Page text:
The first photographs of Peugeot's 2022 FIA World Endurance Championship challenger reveal innovative aerodynamics that do away with the need for a conventional rear wing. 

The absence of a rear wing on the French manufacturer's new Le Mans Hypercar, christened the 9X8, was described as "a major innovative step" by Jean-Marc Finot, motorsport boss of Peugeot parent company Stellantis. 

"We have achieved a degree of aerodynamic efficiency that allows us to do away with this feature," he explained on the launch of the car on Tuesday. 

Gallery: Peugeot 9X8 Hypercar

"Don't ask me how, though! We have every intention of keeping that a secret for as long as we possibly can."

Olivier Jansonnie, technical director of the WEC programme at Peugeot Sport near Paris, said: "The new LMH regulations were drawn up to level out the importance of conventional performance-boosting systems.

"The greater flexibility allowed by the sport’s new technical rules regarding aerodynamics permits radical new thinking that favours the emergence of innovative cars, with scope for the design [styling] teams to make an even bigger contribution. 

"Peugeot's engineers and designers effectively took advantage of this opportunity to invent new creative processes and break away from established codes to produce a [Le Mans] Hypercar of a completely new genre."

The LMH regulations are less prescriptive than their LMP1 predecessors and instead lay down performance windows, including targets for maximum downforce and minimum drag, into which the cars must fit. 

For example, the rear diffuser rules are free, whereas for LMP1 hybrids they stipulated a maximum tunnel height of 150mm. There is also no requirement for a flat floor, save for the mandatory skid plank, which has allowed designers more scope to use the airflow beneath the car to create downforce. 

The rules were conceived to allow manufacturers to imbue their LMH machinery with styling cues from their road-going ranges.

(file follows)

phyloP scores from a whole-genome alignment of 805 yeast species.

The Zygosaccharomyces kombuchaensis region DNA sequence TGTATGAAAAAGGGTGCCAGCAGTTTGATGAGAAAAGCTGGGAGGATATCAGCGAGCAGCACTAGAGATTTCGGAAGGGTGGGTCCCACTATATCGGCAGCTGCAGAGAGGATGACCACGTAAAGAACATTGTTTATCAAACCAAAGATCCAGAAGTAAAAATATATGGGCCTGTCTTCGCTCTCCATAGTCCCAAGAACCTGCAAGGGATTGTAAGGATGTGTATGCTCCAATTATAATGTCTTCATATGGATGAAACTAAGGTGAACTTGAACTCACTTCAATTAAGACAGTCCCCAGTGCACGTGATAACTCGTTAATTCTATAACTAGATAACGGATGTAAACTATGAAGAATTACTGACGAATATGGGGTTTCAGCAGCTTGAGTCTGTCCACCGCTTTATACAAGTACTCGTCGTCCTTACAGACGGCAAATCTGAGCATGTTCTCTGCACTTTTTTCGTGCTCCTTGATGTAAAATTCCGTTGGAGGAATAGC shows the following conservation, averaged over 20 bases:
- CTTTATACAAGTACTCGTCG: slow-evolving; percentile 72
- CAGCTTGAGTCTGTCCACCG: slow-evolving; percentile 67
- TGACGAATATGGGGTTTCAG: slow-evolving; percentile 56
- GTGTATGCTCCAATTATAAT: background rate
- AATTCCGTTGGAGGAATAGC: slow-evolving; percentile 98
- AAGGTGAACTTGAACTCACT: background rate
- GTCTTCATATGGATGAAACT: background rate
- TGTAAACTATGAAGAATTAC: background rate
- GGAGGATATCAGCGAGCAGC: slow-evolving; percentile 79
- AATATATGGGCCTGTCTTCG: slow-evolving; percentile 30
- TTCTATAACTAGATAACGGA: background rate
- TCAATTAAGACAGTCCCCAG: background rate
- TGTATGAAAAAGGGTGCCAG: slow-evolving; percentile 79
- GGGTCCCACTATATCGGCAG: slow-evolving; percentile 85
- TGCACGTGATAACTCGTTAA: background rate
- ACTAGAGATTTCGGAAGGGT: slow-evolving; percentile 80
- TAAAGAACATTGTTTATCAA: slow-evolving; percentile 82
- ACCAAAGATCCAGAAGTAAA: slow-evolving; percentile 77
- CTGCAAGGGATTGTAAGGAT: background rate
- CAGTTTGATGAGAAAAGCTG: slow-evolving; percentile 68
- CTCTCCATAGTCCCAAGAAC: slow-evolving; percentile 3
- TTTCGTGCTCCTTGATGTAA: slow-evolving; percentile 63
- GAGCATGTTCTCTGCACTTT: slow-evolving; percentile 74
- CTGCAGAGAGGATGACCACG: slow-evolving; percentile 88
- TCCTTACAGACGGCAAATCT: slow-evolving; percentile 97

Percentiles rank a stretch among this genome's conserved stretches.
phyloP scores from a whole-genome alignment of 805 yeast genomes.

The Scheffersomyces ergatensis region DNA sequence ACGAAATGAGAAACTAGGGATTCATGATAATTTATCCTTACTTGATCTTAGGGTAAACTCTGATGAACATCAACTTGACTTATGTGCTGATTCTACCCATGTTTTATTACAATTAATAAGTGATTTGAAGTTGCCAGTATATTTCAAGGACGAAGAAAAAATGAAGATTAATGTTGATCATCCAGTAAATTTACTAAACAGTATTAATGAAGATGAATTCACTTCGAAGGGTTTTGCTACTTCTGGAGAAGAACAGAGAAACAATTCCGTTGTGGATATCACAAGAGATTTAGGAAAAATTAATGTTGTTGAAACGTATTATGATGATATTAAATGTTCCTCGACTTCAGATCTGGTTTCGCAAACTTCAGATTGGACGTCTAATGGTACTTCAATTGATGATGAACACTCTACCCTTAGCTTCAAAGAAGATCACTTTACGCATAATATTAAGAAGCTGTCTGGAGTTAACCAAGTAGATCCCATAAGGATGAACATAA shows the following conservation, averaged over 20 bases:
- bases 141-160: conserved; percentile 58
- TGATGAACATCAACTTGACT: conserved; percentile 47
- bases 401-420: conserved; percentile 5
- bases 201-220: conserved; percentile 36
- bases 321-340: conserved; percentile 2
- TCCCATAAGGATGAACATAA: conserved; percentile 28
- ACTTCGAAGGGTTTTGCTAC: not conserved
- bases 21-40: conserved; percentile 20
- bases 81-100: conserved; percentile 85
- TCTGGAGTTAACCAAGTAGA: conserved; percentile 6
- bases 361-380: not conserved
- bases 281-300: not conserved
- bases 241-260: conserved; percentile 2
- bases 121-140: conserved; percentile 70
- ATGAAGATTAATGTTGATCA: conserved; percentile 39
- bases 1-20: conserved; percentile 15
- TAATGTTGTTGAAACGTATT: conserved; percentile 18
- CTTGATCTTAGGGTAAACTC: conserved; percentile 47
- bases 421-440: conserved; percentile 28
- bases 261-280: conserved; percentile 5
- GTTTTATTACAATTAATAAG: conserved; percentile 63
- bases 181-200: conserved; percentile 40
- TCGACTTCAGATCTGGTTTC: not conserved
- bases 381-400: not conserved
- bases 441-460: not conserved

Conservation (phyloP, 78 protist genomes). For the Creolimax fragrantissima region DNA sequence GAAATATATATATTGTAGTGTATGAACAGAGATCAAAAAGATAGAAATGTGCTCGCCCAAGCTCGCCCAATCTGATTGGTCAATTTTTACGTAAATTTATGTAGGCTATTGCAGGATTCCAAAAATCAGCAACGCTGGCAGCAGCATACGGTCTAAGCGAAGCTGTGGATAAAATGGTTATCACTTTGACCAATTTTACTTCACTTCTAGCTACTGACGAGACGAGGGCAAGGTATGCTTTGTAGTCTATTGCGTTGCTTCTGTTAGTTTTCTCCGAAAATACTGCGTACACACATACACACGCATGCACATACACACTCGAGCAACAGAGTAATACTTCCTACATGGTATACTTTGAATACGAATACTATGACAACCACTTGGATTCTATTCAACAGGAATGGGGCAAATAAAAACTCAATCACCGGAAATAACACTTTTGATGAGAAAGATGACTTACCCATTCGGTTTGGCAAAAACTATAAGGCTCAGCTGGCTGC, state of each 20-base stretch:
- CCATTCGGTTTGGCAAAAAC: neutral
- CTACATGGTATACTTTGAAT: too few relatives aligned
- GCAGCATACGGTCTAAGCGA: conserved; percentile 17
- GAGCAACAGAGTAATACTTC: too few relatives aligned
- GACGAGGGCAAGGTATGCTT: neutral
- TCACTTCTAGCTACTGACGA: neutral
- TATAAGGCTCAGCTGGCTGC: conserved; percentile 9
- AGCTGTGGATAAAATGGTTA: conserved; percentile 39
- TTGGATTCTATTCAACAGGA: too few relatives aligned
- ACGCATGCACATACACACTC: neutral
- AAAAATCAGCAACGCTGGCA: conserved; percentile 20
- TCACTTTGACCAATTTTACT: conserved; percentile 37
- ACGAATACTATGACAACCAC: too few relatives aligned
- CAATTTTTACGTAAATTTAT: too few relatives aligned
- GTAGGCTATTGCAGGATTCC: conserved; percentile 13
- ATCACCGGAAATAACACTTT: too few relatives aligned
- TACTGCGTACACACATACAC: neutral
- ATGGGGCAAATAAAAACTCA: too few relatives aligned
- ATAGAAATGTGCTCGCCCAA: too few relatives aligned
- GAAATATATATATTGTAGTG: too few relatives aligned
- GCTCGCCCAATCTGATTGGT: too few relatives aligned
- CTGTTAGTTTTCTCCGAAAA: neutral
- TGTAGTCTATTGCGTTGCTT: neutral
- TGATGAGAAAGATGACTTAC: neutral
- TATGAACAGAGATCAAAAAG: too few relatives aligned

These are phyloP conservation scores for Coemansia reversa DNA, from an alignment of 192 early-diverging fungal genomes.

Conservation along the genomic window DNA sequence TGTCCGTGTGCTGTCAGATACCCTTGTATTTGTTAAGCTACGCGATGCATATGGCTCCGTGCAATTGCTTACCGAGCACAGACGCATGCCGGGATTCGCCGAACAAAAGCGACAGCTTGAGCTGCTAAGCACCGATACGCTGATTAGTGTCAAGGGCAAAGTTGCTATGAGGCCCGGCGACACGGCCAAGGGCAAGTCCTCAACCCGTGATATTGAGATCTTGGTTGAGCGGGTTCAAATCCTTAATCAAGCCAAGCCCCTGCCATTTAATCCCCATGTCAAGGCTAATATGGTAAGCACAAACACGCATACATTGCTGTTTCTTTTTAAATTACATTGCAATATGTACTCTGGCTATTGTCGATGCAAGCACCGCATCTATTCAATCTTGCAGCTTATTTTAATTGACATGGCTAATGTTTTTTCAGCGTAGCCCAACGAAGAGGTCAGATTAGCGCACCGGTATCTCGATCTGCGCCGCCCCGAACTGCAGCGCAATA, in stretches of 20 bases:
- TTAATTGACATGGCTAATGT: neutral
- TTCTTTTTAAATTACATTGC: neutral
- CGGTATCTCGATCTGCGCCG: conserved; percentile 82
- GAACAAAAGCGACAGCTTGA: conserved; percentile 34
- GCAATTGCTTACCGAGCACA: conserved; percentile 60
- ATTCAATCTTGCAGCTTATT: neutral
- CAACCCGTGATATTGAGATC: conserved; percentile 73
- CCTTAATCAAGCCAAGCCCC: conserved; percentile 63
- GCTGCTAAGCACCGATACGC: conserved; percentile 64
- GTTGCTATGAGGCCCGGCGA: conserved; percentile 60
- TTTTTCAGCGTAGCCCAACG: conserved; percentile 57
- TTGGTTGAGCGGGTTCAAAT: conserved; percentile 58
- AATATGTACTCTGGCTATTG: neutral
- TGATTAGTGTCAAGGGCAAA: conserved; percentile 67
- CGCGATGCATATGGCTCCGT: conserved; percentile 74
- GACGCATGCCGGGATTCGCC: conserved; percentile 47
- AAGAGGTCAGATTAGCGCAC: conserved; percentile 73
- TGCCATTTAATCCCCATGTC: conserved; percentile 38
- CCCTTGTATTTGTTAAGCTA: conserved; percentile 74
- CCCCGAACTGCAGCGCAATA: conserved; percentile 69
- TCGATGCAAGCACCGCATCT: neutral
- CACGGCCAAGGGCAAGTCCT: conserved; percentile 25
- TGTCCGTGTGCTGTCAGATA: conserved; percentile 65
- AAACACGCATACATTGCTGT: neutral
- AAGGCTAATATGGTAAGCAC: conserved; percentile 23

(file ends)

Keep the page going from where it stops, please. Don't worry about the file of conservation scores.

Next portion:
Peugeot stated on the reveal of the 9X8 that the car incorporates "unmistakeable Peugeot hallmarks".

"Since the 9X8 is a Peugeot, the original sketch that steered our work portrayed a big cat ready to pounce, a stance which we have suggested by the slightly forward-tilting cockpit," explained design director Matthias Hossann. 

“The overall lines of the Peugeot 9X8 express the brand’s styling cues, while its sleek, racy, elegant forms inspire emotion and dynamism.”

The 9X8 type number tips its hat to Peugeot's Le Mans 24 Hours-winning 905 3.5-litre Group C and 908 turbodiesel LMP1 designs. 

Peugeot always made it clear that the nomenclature of its new prototype would begin with a '9' in deference its predecessors. The 'X' is a reference to the car's all-wheel-drive powertrain incorporating a front-axle hybrid system, while the '8' is the last digit of all Peugeot's current street models. 

The new 9X8, which is powered by a 2.6-litre twin-turbo V6 and a 200kW front-axle motor-generator unit, is due to begin racing at an undisclosed point over the course of the 2022 WEC season, which will not be determined until after initial testing of the car. 

Peugeot announced a driver line-up including Paul di Resta, Jean-Eric Vergne and Kevin Magnussen for 2022 in February. Completing the six-driver race roster are Loic Duval, Mikkel Jensen and Gustavo Menezes, while James Rossiter is reserve driver.

The marque is returning to top-line sportscar racing for the first time since its 908 programme was axed ahead of the rebirth of the WEC in 2012.